Why You Should Come to the 2016 NCCD Conference

Why You Should Come to the 2016 NCCD Conference

May 9, 2016 | Kimberly Giardina, San Diego County

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My agency, County of San Diego Child Welfare Services (CWS), has had a long and productive relationship with the National Council on Crime and Delinquency (NCCD), one that continues today. When California’s Child Welfare System Improvement and Accountability Act (AB 636) went into effect in 2001 and performance measures were established, NCCD helped CWS develop its data unit so that we could make the best use possible of our data. In 2006, NCCD and CWS worked together to implement the Structured Decision Making® (SDM) model for child welfare in San Diego County.

My agency, County of San Diego Child Welfare Services (CWS), has had a long and productive relationship with the National Council on Crime and Delinquency (NCCD), one that continues today. When California’s Child Welfare System Improvement and Accountability Act (AB 636) went into effect in 2001 and performance measures were established, NCCD helped CWS develop its data unit so that we could make the best use possible of our data. In 2006, NCCD and CWS worked together to implement the Structured Decision Making® (SDM) model for child welfare in San Diego County. Through that work, we brought in the values and tools of safety-organized practice (SOP), which NCCD also helped us develop. We’ve also worked with NCCD on a full implementation of the SafeMeasures® reporting service in San Diego County.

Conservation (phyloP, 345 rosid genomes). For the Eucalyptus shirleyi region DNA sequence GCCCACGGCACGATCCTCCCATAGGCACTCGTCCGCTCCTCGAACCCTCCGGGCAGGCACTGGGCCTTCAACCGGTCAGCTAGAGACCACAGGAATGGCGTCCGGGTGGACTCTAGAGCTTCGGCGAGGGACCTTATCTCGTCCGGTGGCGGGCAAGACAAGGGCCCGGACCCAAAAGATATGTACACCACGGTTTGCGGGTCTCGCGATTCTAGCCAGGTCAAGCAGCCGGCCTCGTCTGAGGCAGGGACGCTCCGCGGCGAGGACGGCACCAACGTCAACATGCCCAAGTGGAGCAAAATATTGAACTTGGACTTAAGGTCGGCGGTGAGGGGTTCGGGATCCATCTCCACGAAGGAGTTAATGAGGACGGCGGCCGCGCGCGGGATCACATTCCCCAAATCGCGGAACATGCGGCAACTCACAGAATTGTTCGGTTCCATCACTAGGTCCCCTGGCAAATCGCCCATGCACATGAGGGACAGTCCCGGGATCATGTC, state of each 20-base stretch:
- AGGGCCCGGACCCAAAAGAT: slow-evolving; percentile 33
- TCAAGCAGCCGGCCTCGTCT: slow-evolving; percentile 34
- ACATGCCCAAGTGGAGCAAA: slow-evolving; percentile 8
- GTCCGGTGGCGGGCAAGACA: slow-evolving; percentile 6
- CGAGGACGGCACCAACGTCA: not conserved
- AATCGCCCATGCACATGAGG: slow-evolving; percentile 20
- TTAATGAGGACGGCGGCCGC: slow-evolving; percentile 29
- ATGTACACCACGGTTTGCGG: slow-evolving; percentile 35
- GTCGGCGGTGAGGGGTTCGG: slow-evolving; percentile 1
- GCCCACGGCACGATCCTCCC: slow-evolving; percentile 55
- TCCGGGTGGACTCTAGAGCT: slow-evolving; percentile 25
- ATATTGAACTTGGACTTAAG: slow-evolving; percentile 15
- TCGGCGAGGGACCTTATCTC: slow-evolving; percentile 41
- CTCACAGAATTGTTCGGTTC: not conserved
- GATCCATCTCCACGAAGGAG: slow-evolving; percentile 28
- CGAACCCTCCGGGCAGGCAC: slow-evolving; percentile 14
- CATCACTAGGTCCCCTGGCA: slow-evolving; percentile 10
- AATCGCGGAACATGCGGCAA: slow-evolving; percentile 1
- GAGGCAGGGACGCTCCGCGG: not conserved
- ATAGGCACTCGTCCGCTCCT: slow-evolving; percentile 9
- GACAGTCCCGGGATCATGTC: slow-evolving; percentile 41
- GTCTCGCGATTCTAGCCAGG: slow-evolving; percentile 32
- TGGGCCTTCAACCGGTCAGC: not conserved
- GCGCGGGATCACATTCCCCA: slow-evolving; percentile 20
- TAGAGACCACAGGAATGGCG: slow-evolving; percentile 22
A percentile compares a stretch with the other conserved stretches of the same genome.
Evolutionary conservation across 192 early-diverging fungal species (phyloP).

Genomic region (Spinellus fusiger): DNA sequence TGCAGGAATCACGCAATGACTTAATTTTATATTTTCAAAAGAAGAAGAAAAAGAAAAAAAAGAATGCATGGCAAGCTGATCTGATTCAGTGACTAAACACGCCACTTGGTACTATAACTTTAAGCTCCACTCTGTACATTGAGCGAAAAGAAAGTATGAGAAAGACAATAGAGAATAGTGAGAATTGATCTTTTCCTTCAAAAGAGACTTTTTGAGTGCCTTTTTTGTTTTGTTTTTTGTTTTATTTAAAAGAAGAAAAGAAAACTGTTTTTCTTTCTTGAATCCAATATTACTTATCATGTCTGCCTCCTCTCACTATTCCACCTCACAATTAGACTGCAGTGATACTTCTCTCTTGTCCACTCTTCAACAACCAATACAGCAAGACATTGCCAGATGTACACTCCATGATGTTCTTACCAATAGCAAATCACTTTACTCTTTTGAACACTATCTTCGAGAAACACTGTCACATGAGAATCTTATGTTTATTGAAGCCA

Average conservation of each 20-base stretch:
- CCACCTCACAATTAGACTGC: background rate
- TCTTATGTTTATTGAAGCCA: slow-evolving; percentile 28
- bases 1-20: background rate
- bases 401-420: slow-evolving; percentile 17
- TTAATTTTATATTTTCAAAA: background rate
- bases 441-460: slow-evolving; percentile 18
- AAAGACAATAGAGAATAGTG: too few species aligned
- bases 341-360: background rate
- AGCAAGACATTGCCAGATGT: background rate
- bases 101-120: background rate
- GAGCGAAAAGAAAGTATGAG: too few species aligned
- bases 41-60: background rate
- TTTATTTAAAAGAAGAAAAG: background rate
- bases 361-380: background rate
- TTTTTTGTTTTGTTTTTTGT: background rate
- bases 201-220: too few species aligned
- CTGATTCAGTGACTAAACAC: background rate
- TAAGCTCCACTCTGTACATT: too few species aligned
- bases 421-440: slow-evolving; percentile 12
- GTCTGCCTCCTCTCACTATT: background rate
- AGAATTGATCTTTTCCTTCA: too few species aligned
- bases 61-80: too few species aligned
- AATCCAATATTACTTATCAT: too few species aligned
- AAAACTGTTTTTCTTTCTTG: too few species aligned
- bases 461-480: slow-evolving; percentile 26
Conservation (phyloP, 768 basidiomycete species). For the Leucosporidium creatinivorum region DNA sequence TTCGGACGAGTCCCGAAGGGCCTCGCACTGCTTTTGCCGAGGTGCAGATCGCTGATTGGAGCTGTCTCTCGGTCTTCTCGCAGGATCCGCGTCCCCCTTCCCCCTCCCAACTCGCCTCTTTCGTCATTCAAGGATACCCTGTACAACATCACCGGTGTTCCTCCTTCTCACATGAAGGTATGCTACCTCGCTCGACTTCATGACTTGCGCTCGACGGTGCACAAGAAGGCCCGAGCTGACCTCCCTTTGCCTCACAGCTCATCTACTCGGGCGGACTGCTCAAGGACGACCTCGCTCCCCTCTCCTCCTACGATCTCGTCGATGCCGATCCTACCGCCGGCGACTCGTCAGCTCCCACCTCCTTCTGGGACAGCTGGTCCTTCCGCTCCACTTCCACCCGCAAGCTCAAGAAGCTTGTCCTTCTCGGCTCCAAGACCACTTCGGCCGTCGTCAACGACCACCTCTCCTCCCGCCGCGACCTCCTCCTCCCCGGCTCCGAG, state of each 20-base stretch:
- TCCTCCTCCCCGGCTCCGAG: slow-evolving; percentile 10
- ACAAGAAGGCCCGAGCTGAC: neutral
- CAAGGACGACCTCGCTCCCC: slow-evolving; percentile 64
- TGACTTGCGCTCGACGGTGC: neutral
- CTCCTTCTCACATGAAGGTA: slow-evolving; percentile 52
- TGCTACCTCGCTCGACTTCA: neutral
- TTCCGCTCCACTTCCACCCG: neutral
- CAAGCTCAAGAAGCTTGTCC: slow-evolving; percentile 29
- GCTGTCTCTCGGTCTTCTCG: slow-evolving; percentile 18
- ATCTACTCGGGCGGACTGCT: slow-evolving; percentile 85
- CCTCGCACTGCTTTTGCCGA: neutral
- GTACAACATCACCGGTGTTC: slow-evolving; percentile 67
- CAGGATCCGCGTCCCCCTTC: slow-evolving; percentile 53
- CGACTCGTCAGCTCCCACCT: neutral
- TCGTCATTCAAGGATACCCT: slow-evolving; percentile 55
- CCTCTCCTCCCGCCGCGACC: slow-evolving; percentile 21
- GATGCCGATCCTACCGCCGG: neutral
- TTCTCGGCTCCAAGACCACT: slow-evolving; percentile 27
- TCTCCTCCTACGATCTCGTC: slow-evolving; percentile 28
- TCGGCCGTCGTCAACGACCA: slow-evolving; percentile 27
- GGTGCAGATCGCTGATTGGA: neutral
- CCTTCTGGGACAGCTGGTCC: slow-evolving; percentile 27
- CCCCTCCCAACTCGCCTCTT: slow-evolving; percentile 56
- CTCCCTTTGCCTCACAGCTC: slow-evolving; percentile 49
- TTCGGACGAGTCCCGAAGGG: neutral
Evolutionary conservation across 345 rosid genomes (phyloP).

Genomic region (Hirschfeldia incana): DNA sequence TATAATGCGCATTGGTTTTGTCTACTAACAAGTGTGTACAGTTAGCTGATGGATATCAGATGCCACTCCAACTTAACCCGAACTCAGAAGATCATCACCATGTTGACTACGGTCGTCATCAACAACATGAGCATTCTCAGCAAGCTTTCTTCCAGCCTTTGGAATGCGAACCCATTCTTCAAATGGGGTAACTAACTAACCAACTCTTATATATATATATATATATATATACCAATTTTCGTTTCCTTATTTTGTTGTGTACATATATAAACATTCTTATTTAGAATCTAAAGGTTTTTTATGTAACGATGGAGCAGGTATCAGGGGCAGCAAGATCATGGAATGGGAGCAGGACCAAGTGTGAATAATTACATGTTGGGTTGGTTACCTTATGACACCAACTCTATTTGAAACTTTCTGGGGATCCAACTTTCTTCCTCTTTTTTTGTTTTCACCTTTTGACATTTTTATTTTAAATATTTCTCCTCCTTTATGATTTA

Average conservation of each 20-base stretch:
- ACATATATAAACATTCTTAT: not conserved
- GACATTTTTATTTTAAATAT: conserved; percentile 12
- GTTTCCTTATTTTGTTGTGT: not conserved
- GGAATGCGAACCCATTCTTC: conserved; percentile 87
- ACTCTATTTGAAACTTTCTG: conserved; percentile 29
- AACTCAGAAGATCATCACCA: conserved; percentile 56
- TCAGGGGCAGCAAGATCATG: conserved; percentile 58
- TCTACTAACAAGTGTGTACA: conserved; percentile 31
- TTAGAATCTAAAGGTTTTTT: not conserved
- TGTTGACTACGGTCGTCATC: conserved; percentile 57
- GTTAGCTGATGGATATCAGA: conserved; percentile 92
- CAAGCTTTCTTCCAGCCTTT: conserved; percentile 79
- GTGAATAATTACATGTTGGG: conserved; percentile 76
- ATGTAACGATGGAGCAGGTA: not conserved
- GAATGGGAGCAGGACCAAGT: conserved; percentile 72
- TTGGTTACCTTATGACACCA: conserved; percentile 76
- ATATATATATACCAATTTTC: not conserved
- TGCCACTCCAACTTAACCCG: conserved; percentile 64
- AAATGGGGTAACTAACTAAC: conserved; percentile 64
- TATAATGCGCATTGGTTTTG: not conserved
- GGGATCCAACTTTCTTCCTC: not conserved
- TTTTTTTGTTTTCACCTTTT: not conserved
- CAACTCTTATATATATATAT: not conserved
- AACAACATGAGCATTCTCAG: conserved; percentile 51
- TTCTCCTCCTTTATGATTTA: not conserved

Attending NCCD conferences over the years has brought CWS staff members a lot of knowledge that has helped us do our jobs better, serve clients better, and bring innovation and efficiency to our work. At one NCCD conference, we learned that another county had collaborated with NCCD to develop worker dashboards in SafeMeasures so that workers can get an “at-a-glance” look at their cases. NCCD worked with CWS to help implement a similar dashboard for our staff in San Diego.

At another NCCD conference, we learned about new database systems that are being built to support SOP. This knowledge has influenced the feedback our agency is providing to the California Department of Social Services about what needs to be included in California’s new CWS system.

We continue to partner with NCCD on SOP, and together we are also working to develop a data book that will highlight our progress toward various outcomes related to our practice framework.

What I’ve always loved about attending NCCD’s conferences is that they are a great blend of information about child welfare practices, risk assessment, and data. I always learn something that I bring back for my team to consider.

I’m happy to serve on the advisory committee for this year’s conference, and I urge you to join us in Orange County! It’s going to be a great event. I’ll see you there!